WASHINGTON — Sen. Jim DeMint is resigning from the Senate to take the helm of the Heritage Foundation, his office said Thursday.
DeMint’s departure from the Senate comes as something of a surprise. Although an official position in the Senate GOP’s leadership team was essentially closed to the conservative lawmaker, he has put together a band of like-minded hardliners over the last several years that has given him something of a power base within the Senate.
But DeMint, who was first elected to the Senate in 2004, has long chafed at the constraints of the Senate: His ability to actively attempt to oust moderate colleagues, for instance, has been greatly curtailed.
DeMint has also had, at best, strained relations with most of his conference, many of whom have viewed the ideologically rigid South Carolinian as a poor fit for the upper chamber’s genteel atmosphere.
DeMint’s relationship with leadership, meanwhile, has been all but nonexistent for several years. DeMint has long been critical, though generally obliquely so, of his leadership, repeatedly walking up to the line of outright defiance of Senate Minority Leader Mitch McConnell over specific policy issues as well as the larger direction of the party.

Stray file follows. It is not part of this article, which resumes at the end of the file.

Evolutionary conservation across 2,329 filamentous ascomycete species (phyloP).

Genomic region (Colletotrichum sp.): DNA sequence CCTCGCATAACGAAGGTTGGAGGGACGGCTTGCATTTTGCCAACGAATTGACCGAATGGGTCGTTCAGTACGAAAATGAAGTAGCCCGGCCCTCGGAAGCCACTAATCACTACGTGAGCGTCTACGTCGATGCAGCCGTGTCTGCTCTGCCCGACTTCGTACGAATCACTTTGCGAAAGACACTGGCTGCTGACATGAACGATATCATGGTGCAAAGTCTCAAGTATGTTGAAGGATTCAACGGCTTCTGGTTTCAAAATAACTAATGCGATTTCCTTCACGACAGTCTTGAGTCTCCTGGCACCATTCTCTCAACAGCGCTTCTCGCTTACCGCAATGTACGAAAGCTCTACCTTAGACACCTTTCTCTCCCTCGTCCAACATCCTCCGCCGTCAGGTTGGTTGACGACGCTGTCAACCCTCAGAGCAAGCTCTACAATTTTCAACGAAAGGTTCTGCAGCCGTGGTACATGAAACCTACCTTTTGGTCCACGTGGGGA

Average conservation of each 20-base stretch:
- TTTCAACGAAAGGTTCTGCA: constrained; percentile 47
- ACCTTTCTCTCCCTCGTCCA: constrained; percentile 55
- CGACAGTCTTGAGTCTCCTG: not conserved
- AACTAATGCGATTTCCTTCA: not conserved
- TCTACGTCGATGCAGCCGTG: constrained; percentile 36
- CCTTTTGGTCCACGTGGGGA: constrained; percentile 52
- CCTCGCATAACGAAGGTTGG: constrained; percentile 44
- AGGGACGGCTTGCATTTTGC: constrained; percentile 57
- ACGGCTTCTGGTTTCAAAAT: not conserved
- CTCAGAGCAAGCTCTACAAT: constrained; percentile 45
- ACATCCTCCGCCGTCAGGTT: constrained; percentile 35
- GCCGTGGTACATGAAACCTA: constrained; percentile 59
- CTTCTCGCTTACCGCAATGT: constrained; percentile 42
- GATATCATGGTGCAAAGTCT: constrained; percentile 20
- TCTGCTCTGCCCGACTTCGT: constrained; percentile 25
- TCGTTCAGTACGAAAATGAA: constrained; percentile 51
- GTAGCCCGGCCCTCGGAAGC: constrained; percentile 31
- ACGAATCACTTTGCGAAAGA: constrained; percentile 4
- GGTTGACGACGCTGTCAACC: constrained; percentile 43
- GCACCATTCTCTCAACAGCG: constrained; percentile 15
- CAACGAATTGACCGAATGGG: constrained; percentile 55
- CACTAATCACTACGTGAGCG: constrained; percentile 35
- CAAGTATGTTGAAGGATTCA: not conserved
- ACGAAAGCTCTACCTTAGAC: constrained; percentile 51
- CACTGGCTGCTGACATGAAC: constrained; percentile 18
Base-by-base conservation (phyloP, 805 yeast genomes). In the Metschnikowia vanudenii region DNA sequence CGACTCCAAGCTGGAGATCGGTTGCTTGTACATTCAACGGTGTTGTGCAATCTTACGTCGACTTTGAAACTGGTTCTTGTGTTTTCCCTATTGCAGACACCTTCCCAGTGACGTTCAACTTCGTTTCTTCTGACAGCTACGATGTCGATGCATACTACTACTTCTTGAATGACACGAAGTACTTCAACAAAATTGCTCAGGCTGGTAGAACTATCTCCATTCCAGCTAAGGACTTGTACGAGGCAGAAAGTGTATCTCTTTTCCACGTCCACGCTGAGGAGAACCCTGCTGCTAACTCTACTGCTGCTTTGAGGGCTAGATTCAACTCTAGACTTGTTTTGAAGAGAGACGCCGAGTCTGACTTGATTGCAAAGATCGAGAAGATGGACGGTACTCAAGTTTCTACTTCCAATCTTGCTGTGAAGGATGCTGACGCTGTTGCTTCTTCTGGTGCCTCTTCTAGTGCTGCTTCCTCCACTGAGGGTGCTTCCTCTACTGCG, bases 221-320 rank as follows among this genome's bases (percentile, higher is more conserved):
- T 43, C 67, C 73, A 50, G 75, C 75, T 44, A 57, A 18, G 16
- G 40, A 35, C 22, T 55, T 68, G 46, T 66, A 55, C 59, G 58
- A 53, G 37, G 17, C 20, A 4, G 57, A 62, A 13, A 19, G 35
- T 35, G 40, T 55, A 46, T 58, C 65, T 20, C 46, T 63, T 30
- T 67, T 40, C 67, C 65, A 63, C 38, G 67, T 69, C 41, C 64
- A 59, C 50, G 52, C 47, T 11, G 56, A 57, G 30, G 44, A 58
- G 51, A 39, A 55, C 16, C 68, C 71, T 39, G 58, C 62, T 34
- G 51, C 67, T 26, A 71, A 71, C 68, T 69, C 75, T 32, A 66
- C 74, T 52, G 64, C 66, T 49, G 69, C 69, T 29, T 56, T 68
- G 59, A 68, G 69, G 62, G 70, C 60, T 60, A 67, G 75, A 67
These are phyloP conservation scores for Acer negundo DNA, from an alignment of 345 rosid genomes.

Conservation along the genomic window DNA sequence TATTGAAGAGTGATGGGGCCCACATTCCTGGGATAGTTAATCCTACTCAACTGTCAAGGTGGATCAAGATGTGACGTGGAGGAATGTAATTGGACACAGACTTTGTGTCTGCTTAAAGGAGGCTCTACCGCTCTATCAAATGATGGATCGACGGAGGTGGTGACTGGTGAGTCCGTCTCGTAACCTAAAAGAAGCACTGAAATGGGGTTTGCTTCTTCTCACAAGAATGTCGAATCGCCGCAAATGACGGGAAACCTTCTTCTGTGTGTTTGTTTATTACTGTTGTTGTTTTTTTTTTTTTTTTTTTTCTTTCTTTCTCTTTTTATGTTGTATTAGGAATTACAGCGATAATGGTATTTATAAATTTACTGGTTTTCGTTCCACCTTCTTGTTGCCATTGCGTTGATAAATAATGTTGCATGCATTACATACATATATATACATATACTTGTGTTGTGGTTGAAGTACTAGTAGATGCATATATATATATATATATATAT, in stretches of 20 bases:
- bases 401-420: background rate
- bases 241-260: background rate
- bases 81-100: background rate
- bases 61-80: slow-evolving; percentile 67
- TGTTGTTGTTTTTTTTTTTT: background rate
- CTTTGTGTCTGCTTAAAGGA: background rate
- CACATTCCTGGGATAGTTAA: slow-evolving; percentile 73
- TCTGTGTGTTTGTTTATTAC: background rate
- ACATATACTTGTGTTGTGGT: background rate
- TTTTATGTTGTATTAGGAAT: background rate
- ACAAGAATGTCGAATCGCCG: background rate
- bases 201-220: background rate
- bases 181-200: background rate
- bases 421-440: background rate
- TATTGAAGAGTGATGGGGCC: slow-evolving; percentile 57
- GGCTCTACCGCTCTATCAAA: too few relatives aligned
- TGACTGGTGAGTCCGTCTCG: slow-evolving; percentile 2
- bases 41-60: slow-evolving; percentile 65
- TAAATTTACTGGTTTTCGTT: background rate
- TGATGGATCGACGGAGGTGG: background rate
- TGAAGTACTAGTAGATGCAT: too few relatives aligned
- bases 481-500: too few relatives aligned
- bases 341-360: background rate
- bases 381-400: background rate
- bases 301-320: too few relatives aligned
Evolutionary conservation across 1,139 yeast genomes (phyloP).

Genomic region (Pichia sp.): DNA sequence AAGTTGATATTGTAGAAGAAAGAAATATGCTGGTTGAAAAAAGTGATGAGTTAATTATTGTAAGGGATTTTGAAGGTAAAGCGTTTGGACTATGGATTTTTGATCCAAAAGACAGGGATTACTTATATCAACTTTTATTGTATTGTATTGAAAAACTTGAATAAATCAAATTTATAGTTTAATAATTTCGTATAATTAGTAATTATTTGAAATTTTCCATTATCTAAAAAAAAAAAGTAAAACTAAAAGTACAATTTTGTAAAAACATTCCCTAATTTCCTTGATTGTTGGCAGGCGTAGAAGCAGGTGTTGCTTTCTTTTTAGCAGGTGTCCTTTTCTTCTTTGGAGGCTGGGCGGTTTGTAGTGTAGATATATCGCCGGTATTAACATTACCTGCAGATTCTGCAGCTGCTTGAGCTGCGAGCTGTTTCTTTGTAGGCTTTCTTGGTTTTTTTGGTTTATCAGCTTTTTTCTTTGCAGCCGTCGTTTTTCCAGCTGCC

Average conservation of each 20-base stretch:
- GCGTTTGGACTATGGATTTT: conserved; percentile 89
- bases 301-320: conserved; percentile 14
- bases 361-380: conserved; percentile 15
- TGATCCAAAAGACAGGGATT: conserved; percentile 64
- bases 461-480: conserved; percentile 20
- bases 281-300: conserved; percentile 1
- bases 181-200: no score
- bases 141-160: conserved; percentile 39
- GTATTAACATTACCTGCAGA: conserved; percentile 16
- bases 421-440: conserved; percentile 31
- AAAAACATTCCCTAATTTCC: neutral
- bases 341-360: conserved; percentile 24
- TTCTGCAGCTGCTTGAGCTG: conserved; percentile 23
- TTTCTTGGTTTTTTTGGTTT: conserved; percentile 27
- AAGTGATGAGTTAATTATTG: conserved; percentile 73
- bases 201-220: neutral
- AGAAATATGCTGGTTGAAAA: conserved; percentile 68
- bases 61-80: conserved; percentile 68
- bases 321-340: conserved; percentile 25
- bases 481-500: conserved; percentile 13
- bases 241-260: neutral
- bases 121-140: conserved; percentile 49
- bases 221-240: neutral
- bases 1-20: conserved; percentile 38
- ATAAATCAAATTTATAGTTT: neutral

DeMint is closely connected to Heritage, which is one of the most influential conservative think tanks in the country.
His departure means that South Carolina Gov. Nikki Haley will name a replacement, who will serve until the 2014 special election.
A number of potential replacements will likely begin jockeying for DeMint’s seat, most notably Reps. Tim Scott and Mick Mulvaney, as well as Haley herself.
DeMint’s departure from the Senate could also complicate the reelection prospects of Sen. Lindsey Graham. Many conservatives distrust Graham, but so long as DeMint was in the Senate, he was essentially forced to sit out a primary fight for his seat next year.
Now, however, DeMint won’t be under the same constraints and could attempt to play kingmaker in one or both races.